According to Senator Elizabeth Warren, the political system is rigged to help Wall Street. For that, she blames Republicans, lobbyists, and President Obama.
Yet, Warren is not entirely immune from the urge to help powerful financial interests — at least when they are local.
As reported by the Globe’s Christopher Rowland, Boston-based Fidelity Investments was able to water down new rules proposed by the Securities and Exchange Commission that were aimed at regulating the mutual fund industry in the aftermath of the 2008 financial crisis.
The SEC wanted to impose a new liquidity standard on mutual funds, and replace a fixed $1 share price with a more accurate “floating” share price. But by the end of an aggressive Fidelity lobbying campaign, the capital requirements were eliminated and the “floating” share price applied only to funds that serve large, institutional investors.
“The lobbying pressure was relentless,” Sheila Bair, former chairwoman of the Federal Deposit Insurance Corporation and now head of the nonprofit watchdog group Systemic Risk Council, told the Globe. “It is a good example of how the narrow interest of the industry prevails in this debate.”
Given her populist image, it would be more in character for Warren to fight such a narrow industry interest. In this case, she did not. When Fidelity’s top executive, Abigail P. Johnson, personally lobbied the SEC in 2012, Warren stayed out of the fight. At the time, Warren was running for Senate against incumbent Republican Scott Brown, whose biggest source of funding came from Fidelity employees, according to a news report by the Globe’s Beth Healy.
While it made political sense to avoid antagonizing the mutual fund giant, Warren’s silence was Fidelity’s gain.
As the lobbying battle dragged on into 2014, Warren and Ed Markey — now both representing Massachusetts in the Senate — objected, through their staffs, to proposals that Fidelity didn’t like. They didn’t cite industry complaints; they cited concerns of local politicians. A compromise was reached, which, according to Rowland’s reporting, favored the mutual fund industry.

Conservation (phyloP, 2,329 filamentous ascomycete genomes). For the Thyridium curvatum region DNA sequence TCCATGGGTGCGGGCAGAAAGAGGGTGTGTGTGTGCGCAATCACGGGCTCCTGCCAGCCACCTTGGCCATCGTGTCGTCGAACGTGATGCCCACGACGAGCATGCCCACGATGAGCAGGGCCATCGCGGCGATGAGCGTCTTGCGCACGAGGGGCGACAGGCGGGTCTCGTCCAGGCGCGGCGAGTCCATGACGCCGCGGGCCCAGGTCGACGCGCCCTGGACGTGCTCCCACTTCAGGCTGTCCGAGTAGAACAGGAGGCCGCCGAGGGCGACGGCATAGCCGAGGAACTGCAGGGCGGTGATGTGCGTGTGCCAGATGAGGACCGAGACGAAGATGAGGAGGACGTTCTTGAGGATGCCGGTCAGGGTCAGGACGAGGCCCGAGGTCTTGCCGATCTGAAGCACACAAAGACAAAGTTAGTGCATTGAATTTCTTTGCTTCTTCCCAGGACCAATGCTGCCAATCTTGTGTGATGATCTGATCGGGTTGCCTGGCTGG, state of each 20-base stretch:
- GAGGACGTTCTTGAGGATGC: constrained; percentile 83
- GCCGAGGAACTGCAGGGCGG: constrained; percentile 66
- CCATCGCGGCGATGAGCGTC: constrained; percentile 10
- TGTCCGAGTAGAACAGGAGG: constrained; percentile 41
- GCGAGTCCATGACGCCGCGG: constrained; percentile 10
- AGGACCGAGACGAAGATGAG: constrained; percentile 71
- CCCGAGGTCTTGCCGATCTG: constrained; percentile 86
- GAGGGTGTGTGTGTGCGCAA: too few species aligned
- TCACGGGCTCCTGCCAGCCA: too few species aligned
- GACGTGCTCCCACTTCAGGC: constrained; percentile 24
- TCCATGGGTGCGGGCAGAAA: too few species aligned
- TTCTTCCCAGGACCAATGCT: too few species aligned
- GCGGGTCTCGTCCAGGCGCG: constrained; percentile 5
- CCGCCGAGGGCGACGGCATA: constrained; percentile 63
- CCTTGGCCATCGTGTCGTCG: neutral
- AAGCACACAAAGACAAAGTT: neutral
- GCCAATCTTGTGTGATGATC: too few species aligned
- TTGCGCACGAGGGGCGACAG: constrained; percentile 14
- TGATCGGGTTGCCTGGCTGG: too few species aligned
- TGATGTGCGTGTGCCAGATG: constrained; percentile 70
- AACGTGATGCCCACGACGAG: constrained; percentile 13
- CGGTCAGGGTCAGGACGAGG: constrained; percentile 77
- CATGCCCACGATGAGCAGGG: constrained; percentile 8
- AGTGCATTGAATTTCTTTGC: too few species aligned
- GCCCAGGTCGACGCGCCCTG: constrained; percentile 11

In a statement to the Globe, Warren’s office said the SEC rules were “an important first step” and stressed a need to “balance the risks that money market funds can pose to the economy against the need to maintain money market funds as an important investment alternative.”
Compromise is not a crime. It’s a natural part of politics. But when compromise comes down on the side of powerful financial interests, that’s exactly the kind of politics Warren is said to be fighting. And she’s taking that fight to the national stage.
“The game is rigged and the Republicans rigged it,” she said recently in Minnesota. “Republicans believe this country should work for those who are rich, those who are powerful, those who can hire armies of lobbyists and lawyers,” she said in Colorado.
She doesn’t leave Democrats off the hook either. In an interview with Salon, she said of Obama, when “the going got tough, his economic team picked Wall Street . . . Not families who were losing their homes. Not people who lost their jobs. Not young people who were struggling to get an education . . . ”
Pronouncements like that keep Warren’s name in the mix of potential White House candidates, which she insists is of no interest to her. Yet the super-liberal wing of the Democratic Party revels in the Wall Street-rigging gospel according to Warren, and sees her as an alternative to Hillary Clinton.
But as the back story on Fidelity shows, ideological purity is hard to sustain in the real world of politics — especially in the real world of local politics.